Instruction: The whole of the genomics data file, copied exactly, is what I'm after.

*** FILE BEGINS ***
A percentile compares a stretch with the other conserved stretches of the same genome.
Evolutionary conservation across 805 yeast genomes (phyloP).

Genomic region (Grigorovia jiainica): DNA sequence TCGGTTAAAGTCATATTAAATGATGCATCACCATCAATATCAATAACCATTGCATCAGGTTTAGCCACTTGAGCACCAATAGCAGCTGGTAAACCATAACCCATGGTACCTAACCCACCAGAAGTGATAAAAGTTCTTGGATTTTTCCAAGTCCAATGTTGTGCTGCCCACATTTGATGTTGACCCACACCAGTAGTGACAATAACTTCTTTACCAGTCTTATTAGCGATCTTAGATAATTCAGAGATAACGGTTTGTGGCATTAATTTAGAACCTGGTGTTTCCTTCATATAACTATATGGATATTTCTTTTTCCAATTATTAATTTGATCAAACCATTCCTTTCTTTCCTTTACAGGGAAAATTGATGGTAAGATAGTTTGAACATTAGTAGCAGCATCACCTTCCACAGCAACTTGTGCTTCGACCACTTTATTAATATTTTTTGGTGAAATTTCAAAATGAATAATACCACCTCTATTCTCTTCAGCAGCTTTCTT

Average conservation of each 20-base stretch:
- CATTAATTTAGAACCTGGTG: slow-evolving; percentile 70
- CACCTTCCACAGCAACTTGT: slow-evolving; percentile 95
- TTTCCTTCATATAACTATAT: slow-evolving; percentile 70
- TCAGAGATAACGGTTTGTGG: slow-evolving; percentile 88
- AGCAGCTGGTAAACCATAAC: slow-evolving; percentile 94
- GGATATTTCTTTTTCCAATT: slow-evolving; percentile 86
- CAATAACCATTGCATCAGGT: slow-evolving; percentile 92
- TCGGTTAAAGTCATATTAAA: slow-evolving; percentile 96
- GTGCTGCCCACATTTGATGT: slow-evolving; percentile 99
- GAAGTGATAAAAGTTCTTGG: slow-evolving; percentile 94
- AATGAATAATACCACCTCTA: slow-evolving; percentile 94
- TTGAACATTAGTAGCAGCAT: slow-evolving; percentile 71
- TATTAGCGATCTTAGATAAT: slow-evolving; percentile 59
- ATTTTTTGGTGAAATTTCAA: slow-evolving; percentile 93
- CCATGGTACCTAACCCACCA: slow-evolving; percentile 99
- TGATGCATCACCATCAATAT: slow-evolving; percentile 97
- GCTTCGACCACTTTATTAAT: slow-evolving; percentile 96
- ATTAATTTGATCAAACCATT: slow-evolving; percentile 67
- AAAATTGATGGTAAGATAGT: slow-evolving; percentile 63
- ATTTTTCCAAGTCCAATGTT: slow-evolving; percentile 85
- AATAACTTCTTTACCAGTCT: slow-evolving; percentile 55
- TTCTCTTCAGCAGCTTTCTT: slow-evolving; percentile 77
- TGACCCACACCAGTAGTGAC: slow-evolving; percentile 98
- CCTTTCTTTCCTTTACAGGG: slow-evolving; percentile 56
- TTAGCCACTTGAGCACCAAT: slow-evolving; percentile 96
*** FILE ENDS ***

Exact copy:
A percentile compares a stretch with the other conserved stretches of the same genome.
Evolutionary conservation across 805 yeast genomes (phyloP).

Genomic region (Grigorovia jiainica): DNA sequence TCGGTTAAAGTCATATTAAATGATGCATCACCATCAATATCAATAACCATTGCATCAGGTTTAGCCACTTGAGCACCAATAGCAGCTGGTAAACCATAACCCATGGTACCTAACCCACCAGAAGTGATAAAAGTTCTTGGATTTTTCCAAGTCCAATGTTGTGCTGCCCACATTTGATGTTGACCCACACCAGTAGTGACAATAACTTCTTTACCAGTCTTATTAGCGATCTTAGATAATTCAGAGATAACGGTTTGTGGCATTAATTTAGAACCTGGTGTTTCCTTCATATAACTATATGGATATTTCTTTTTCCAATTATTAATTTGATCAAACCATTCCTTTCTTTCCTTTACAGGGAAAATTGATGGTAAGATAGTTTGAACATTAGTAGCAGCATCACCTTCCACAGCAACTTGTGCTTCGACCACTTTATTAATATTTTTTGGTGAAATTTCAAAATGAATAATACCACCTCTATTCTCTTCAGCAGCTTTCTT

Average conservation of each 20-base stretch:
- CATTAATTTAGAACCTGGTG: slow-evolving; percentile 70
- CACCTTCCACAGCAACTTGT: slow-evolving; percentile 95
- TTTCCTTCATATAACTATAT: slow-evolving; percentile 70
- TCAGAGATAACGGTTTGTGG: slow-evolving; percentile 88
- AGCAGCTGGTAAACCATAAC: slow-evolving; percentile 94
- GGATATTTCTTTTTCCAATT: slow-evolving; percentile 86
- CAATAACCATTGCATCAGGT: slow-evolving; percentile 92
- TCGGTTAAAGTCATATTAAA: slow-evolving; percentile 96
- GTGCTGCCCACATTTGATGT: slow-evolving; percentile 99
- GAAGTGATAAAAGTTCTTGG: slow-evolving; percentile 94
- AATGAATAATACCACCTCTA: slow-evolving; percentile 94
- TTGAACATTAGTAGCAGCAT: slow-evolving; percentile 71
- TATTAGCGATCTTAGATAAT: slow-evolving; percentile 59
- ATTTTTTGGTGAAATTTCAA: slow-evolving; percentile 93
- CCATGGTACCTAACCCACCA: slow-evolving; percentile 99
- TGATGCATCACCATCAATAT: slow-evolving; percentile 97
- GCTTCGACCACTTTATTAAT: slow-evolving; percentile 96
- ATTAATTTGATCAAACCATT: slow-evolving; percentile 67
- AAAATTGATGGTAAGATAGT: slow-evolving; percentile 63
- ATTTTTCCAAGTCCAATGTT: slow-evolving; percentile 85
- AATAACTTCTTTACCAGTCT: slow-evolving; percentile 55
- TTCTCTTCAGCAGCTTTCTT: slow-evolving; percentile 77
- TGACCCACACCAGTAGTGAC: slow-evolving; percentile 98
- CCTTTCTTTCCTTTACAGGG: slow-evolving; percentile 56
- TTAGCCACTTGAGCACCAAT: slow-evolving; percentile 96